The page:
In addition to enhanced safety, instrument cassettes assist dental teams in keeping instruments organized, in particular by procedure. The cassettes are typically divided into two categories in general practices – hygiene setups and restorative setups. These can be further subdivided into types of hygiene procedures: pediatric, prophylaxis, perio/root planing; and types of operative procedures: amalgam, composite, crown/bridge, etc. Setting up the system should begin with making a list of the most commonly used instruments and items for each procedure. The next step is determining the size and configuration of the cassette, based on the number and type of instruments to be placed in the cassette.

There are several efficiencies that can be realized by using instrument cassettes. When setting up, the team members simply need to select the appropriate procedure cassette from storage. Time savings is achieved when only one cassette, rather than several packages of instruments, needs to be retrieved in preparing the treatment room. Some additional disposable items may need to be added during the treatment room setup. These consumables can be stored and organized into color-coded procedure tubs and can be stored in central sterilization.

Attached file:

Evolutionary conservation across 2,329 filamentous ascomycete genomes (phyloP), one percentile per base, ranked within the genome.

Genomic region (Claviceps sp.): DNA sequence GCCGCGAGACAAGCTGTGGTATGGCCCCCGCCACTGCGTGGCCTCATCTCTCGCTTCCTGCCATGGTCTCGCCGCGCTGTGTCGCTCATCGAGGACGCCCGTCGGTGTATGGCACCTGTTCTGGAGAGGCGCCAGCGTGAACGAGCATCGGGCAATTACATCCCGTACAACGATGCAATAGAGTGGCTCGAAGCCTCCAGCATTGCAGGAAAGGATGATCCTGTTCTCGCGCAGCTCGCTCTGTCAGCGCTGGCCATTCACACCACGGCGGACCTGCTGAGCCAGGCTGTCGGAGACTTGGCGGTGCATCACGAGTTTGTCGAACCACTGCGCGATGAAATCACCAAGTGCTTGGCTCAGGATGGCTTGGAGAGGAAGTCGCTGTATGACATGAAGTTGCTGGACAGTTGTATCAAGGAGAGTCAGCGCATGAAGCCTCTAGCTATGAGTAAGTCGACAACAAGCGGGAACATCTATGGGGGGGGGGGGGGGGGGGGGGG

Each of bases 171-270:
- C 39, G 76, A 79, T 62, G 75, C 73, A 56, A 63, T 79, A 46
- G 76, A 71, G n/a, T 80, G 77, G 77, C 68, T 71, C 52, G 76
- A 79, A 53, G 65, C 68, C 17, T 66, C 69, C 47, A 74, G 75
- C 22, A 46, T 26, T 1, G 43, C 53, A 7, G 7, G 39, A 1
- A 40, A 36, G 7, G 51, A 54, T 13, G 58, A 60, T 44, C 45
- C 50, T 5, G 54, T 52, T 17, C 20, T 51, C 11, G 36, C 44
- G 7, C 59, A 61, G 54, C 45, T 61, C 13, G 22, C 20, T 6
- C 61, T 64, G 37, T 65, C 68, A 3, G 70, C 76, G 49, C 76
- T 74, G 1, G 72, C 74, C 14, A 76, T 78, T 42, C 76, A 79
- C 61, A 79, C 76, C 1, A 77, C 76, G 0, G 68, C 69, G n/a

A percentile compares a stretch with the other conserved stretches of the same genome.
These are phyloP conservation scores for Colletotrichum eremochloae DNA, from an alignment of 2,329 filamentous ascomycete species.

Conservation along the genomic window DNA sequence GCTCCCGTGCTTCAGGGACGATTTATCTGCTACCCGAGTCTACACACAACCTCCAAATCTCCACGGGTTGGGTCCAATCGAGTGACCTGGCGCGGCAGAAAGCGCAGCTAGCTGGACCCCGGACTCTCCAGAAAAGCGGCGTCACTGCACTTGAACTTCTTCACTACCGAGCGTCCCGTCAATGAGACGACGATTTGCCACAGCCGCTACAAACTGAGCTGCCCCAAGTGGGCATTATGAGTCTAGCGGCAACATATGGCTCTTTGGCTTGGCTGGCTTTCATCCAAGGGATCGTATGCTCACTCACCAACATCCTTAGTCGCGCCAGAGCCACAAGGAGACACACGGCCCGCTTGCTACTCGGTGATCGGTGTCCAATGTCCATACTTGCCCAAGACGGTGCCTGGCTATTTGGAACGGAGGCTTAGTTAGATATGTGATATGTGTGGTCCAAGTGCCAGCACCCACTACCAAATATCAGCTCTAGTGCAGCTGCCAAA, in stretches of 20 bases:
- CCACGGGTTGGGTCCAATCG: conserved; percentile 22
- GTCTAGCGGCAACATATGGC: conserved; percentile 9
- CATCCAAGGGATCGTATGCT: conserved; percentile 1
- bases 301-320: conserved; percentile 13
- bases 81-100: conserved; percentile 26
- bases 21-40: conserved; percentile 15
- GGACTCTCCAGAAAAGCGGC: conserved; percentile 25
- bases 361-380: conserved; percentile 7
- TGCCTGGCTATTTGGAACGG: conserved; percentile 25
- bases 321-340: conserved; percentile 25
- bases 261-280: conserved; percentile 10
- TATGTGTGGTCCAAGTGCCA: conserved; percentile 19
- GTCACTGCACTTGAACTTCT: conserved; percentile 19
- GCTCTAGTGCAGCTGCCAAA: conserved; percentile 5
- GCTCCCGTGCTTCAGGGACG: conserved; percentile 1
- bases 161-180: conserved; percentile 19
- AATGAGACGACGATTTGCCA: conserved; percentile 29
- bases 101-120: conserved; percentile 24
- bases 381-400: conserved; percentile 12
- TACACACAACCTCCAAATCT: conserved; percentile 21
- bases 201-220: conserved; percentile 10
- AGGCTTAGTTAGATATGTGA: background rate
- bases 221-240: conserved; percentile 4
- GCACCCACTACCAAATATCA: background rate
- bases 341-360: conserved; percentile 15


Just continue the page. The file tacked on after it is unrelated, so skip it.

During treatment, the cassette can be opened and utilized as the delivery system to keep the instruments organized. In addition, color-coded and variably positioned instrument rings can be placed on the instruments to indicate the sequence in which the instruments are used. This makes it very simple to place instruments back in their designated spots after use. It is faster and easier to find and retrieve the instruments when they are organized, rather than placed loosely on a tray or work surface.